Felt’s mountain bike team uses WickWerks chainrings, so the brand is a logical supplier. It was hard to discern to what extent the WickWerks chainrings affected front shifting relative to SRAM’s redesigned Red derailleur. In any case, front shift performance was outstanding, even under pressure.
The 3T Luteus Team fork impressed us with its massive mud clearance and impressive stiffness. 3T also supplies the F1X’s cockpit. The ARX Team stem is paired with 3T’s cyclocross-specific Ergoterra Team carbon handlebar.
Despite the fact that carbon seatposts are still frequently shunned by amateur and pro racers alike, the 3T Palladio Team post proved up to the task. Cosmetically, it looks like any other single-bolt seatpost, but inside the head are two toothed rings, one nesting inside the other, that adjust the seat angle in half-degree increments.
Dialing in your fit is a bit of a chore, as the seatpost has to be disassembled to make angle tweaks. The benefit is that once a rider settles on their position, there’s little to no chance that the saddle will shift during poorly executed remounts.
Felt placed on emphasis on making the F1X available to consumers before this season’s cyclocross season got underway, when the lighter Avid BB7 SL mechanical disc brakes weren’t yet available. The differences between the SLs and the tried and true BB7 Road model include the use of titanium hardware, aluminum-backed brake pads and a lighter rotor.
Felt saw fit to shave grams by replacing the Avid rotors with Ashima’s copiously machined AiRotors. Braking performance was acceptable – not quite as good as with Avid’s stock rotors (the trade-off for lightweight rotors that are barely there) – but worlds better than with cantilever brakes.
The portion of the build that raised the most eyebrows was the wheelset. Mavic’s Crossmax SLR 29 wheelset is appreciably stiff and, at 1,620g, reasonably light – though by no means as light as many tubular wheelsets.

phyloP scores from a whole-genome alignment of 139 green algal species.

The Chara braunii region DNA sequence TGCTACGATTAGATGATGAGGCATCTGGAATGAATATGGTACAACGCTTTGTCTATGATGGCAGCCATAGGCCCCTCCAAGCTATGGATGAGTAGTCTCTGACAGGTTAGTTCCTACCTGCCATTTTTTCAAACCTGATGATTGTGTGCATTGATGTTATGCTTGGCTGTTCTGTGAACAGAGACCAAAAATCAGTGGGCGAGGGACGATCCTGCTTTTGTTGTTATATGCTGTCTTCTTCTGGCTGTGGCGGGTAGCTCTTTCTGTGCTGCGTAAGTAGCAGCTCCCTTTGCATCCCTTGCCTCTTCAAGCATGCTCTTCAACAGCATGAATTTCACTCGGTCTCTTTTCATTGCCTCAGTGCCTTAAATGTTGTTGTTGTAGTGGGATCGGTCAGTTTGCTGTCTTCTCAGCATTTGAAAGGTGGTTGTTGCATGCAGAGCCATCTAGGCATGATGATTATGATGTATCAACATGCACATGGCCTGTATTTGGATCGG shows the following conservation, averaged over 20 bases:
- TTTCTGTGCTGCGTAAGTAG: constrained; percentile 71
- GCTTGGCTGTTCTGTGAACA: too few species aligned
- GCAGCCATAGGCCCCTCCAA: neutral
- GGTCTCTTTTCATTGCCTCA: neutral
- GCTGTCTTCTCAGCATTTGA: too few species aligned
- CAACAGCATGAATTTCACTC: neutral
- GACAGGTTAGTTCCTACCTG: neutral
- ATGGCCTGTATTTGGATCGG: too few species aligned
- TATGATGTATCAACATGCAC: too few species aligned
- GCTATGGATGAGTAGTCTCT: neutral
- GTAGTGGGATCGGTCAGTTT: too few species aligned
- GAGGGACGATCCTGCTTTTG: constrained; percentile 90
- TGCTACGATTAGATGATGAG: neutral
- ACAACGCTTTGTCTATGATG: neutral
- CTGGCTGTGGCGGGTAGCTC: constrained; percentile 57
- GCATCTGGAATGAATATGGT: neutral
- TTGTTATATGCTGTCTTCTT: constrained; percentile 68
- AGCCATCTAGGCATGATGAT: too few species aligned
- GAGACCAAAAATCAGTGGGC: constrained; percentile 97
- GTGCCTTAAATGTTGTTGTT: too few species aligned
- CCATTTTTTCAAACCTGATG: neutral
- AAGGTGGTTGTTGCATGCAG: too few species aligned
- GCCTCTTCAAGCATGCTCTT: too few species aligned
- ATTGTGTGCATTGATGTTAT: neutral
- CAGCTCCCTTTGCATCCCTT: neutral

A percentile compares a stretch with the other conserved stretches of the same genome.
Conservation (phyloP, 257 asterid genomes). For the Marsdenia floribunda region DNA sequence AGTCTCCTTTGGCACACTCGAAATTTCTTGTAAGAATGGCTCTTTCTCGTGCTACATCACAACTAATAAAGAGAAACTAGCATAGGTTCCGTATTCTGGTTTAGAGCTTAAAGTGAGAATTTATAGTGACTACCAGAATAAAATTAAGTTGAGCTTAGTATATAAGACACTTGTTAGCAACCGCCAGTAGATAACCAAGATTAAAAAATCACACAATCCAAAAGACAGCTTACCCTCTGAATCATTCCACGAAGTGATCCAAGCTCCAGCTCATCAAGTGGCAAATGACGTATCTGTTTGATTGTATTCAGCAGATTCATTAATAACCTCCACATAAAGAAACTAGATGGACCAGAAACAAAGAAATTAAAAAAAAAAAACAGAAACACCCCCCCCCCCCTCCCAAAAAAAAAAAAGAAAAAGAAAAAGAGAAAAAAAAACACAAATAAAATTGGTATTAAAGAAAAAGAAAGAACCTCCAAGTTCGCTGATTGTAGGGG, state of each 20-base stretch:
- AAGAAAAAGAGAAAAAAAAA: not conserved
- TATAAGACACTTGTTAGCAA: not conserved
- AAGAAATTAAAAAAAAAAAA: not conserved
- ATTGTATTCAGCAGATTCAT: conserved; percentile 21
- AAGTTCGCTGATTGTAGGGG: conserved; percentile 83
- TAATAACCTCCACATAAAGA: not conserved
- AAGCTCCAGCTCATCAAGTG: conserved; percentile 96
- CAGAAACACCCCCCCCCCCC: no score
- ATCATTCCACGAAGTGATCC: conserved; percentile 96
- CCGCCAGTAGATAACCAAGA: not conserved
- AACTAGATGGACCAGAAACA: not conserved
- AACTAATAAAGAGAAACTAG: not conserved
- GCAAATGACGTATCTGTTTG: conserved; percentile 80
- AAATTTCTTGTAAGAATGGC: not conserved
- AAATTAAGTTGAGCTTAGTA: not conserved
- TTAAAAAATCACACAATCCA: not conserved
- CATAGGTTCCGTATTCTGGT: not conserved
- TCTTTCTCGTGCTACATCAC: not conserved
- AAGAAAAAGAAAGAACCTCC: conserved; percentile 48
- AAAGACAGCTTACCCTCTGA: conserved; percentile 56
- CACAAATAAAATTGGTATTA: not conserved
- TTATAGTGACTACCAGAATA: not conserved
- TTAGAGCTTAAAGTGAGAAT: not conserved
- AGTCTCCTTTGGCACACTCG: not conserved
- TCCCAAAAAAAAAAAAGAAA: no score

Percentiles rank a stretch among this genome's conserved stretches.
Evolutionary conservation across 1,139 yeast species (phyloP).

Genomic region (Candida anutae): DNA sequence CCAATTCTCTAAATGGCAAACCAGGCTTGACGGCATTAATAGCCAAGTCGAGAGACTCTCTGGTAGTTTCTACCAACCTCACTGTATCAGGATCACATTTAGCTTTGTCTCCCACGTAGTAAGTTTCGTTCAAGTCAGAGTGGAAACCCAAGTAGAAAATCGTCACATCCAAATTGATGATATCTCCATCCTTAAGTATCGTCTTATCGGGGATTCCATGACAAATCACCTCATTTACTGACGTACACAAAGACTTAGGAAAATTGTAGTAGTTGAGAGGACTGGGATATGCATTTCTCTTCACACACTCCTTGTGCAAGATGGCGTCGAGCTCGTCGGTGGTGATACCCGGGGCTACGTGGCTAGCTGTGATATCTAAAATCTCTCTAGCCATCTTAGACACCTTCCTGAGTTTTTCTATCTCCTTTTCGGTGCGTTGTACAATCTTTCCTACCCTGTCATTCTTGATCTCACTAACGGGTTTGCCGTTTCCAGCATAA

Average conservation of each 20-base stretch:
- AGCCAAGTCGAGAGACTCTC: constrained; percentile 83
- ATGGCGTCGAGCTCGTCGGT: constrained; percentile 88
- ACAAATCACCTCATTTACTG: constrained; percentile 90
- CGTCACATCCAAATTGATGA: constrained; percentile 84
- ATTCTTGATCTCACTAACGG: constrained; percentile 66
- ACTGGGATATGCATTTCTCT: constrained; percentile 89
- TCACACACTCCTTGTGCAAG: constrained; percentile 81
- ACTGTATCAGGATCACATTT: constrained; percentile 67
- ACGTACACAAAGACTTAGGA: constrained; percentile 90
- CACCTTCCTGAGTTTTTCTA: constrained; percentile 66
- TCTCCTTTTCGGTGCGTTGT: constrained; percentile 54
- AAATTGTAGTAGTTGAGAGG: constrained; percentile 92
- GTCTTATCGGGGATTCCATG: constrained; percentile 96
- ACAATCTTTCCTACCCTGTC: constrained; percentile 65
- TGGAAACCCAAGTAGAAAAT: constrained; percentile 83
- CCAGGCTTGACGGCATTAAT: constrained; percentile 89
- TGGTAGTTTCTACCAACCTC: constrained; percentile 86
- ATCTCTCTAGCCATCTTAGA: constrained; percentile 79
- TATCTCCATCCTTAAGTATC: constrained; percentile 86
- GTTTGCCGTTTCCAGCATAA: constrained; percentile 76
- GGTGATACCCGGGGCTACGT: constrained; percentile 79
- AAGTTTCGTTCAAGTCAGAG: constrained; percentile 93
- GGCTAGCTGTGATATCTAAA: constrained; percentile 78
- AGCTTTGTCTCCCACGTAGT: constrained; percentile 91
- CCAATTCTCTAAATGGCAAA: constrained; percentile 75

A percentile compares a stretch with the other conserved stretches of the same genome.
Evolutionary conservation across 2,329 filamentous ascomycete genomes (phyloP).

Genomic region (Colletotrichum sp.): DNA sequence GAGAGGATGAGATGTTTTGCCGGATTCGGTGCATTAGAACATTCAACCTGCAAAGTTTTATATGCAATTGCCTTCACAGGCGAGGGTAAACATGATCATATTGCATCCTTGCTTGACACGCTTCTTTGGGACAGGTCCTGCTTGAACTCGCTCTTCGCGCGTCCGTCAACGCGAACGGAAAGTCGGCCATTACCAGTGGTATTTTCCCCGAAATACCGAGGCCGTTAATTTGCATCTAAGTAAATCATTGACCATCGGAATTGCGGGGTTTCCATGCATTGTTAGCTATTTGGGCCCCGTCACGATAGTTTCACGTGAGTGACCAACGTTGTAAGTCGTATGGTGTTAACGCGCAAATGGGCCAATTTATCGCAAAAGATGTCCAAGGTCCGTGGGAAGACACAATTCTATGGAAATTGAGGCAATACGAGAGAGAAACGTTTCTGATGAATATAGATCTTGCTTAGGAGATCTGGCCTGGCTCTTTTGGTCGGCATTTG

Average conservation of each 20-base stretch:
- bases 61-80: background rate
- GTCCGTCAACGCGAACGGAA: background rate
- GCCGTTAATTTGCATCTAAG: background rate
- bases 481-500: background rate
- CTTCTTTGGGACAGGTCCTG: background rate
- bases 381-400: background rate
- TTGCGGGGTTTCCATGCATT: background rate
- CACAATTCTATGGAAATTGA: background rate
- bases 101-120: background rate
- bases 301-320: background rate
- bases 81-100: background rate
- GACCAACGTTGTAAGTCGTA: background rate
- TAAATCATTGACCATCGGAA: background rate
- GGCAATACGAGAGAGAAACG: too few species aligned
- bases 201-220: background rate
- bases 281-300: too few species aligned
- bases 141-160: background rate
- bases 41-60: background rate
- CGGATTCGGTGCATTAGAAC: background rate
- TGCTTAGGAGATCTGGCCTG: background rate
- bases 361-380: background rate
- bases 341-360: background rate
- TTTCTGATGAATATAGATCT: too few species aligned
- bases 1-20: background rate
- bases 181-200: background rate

“This was a tough choice for us,” said Koesel. “The first instinct was to use some premium disc hubs and lace them to some carbon rims and drop some tubular tires in the box. After considerable feedback from our sales reps and dealers, the idea of a superlight yet versatile tubeless option was chosen.
“We tested wheels from a number of different vendors and the near instant engagement of the new FTS-L Mavic freehub and incredible stiffness of the Crossmax design made it a perfect choice.”
Vittoria’s Cross XG Pro tires have proven to be good all-rounders
The Crossmax SL 29 wheels were mated to Vittoria’s tubeless Cross XG Pro tires and performed without any problems. Weekend warriors might appreciate the ability to use one high-end wheelset and swap tires to suit conditions, while those who own a 29er may enjoy having another wheelset in their quiver.
The only component that didn't mesh with the overall feel of a rig built by a knowledgeable mechanic was the inclusion of SRAM's XG 1090 cassette. While light, this cassette has a well-deserved reputation for its inability to clear mud and debris – the reason most SRAM-sponsored cyclocross racers opt to run the PG 1070 model instead. The recently introduced XG 1090 Cyclocross Cassette would be a better choice for next year’s F1X.
Overall, the F1X leaves little to be desired in terms of performance and spec. The price is high but no corners have been cut in creating an appreciably light, race-ready cyclocross bike.